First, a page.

“We can’t leave the country because we can’t get into the airport without putting our lives at risk,” Paul Farthing told BBC radio.
Army Maj. Gen. Hank Taylor, Joint Staff deputy director for regional operations, told Pentagon reporters Saturday that the U.S. has evacuated 17,000 people through the Kabul airport since Aug. 15. About 2,500 have been Americans, he said. U.S. officials have estimated there are as many as 15,000 Americans in Afghanistan, but acknowledge they don’t have solid numbers. In the past day, about 3,800 civilians were evacuated from Afghanistan through a combination of U.S. military and charter flights, Taylor said. Three flights of Afghan evacuees have arrived at Dulles International Airport outside Washington, D.C.
The evacuations have been hampered by screening and logistical strains at way stations such as al-Udeid Air Base in Qatar. U.S. officials said they have limited numbers of screeners, and they are struggling to work through glitches in the vetting systems.
Taylor said that the Kabul airport remains open, and that Americans continue to be processed if they get to the gates, but he and Pentagon spokesman John Kirby said the threat picture changes by the hour.
“We know that we’re fighting against both time and space,” Kirby said. “That’s the race we’re in right now.”
The Biden administration was considering calling on U.S. commercial airlines to provide planes and crews to assist in transporting Afghan refugees once they were evacuated from their country by military aircraft. Under the voluntary Civil Reserve Air Fleet program, civilian airlines add to military aircraft capability during a crisis related to national defense.
The U.S. Transportation Command said Saturday it had issued a warning order to U.S. carriers Friday night on the possible activation of the program. If called upon, commercial airlines would transport evacuees from way stations outside Afghanistan to another country or from Virginia’s Dulles International Airport to U.S. military bases.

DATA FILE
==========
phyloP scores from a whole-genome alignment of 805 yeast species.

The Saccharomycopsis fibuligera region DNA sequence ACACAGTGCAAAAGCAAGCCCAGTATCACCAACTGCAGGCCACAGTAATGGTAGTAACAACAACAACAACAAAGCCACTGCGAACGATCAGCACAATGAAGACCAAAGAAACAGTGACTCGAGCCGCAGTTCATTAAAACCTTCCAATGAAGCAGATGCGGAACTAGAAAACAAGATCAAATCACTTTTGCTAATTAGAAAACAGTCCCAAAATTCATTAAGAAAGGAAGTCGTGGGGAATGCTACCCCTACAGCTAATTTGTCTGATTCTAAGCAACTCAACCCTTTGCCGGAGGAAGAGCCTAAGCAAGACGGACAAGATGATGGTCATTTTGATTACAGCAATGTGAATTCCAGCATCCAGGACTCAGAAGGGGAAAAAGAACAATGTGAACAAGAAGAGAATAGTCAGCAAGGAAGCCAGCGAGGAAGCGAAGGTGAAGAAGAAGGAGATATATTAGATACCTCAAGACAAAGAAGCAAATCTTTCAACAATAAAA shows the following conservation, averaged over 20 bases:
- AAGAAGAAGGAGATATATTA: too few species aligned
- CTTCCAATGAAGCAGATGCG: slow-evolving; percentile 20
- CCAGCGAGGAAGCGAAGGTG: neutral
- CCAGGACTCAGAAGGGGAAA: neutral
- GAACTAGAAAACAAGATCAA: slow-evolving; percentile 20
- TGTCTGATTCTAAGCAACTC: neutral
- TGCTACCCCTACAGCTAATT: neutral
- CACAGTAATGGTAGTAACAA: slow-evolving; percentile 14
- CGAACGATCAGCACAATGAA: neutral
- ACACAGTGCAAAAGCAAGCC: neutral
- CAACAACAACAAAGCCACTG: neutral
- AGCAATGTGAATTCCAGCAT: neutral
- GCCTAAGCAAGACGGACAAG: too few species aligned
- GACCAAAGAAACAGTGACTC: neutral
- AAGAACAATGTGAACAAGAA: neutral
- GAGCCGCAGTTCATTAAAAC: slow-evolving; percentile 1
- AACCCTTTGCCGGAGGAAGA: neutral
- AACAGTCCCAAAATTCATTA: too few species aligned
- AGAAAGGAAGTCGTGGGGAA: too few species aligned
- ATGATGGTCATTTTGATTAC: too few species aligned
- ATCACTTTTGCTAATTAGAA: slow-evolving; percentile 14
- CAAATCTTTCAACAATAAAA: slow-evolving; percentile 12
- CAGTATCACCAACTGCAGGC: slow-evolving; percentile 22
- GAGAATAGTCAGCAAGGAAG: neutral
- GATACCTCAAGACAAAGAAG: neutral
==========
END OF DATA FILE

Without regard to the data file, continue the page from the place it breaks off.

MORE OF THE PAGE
So far, 13 countries have agreed to host at-risk Afghans at least temporarily, U.S. Secretary of State Antony Blinken said. Another 12 have agreed to serve as transit points for evacuees, including Americans and others.
“We are tired. We are happy. We are now in a safe country,” one Afghan man said upon arrival in Italy with 79 fellow citizens, speaking in a video distributed by that country's defense ministry.
But the growing question for many other Afghans is, where will they finally call home? Already, European leaders who fear a repeat of the 2015 migration crisis are signaling that fleeing Afghans who didn’t help Western forces during the war should stay in neighboring countries instead.
Remaining in Afghanistan means adapting to life under the Taliban, who say they seek an “inclusive, Islamic” government, will offer full amnesty to those who worked for the U.S. and the Western-backed government and have become more moderate since they last held power from 1996 to 2001. They also have said — without elaborating — that they will honor women’s rights within the norms of Islamic law.
But many Afghans fear a return to the Taliban’s harsh rule in the late 1990s, when the group barred women from attending school or working outside the home, banned television and music, chopped off the hands of suspected thieves and held public executions.
“Today, some of my friends went to work at the court and the Taliban didn't let them into their offices. They showed their guns and said, ‘You’re not eligible to work in this government if you worked in the past one,'” one women's activist in Kabul told The Associated Press on Saturday. She spoke on condition of anonymity for fear of retaliation.
With a Turkish visa but no way to safely reach the airport, the activist described the gap between the Taliban's words and actions “very alarming.”
Faiez reported from Istanbul, Gannon from Islamabad, and Baldor from Washington. Associated Press writer Jon Gambrell in Dubai, United Arab Emirates; Colleen Barry in Milan, Italy; Matt Lee in Washington; and Geir Moulson in Berlin contributed to this report.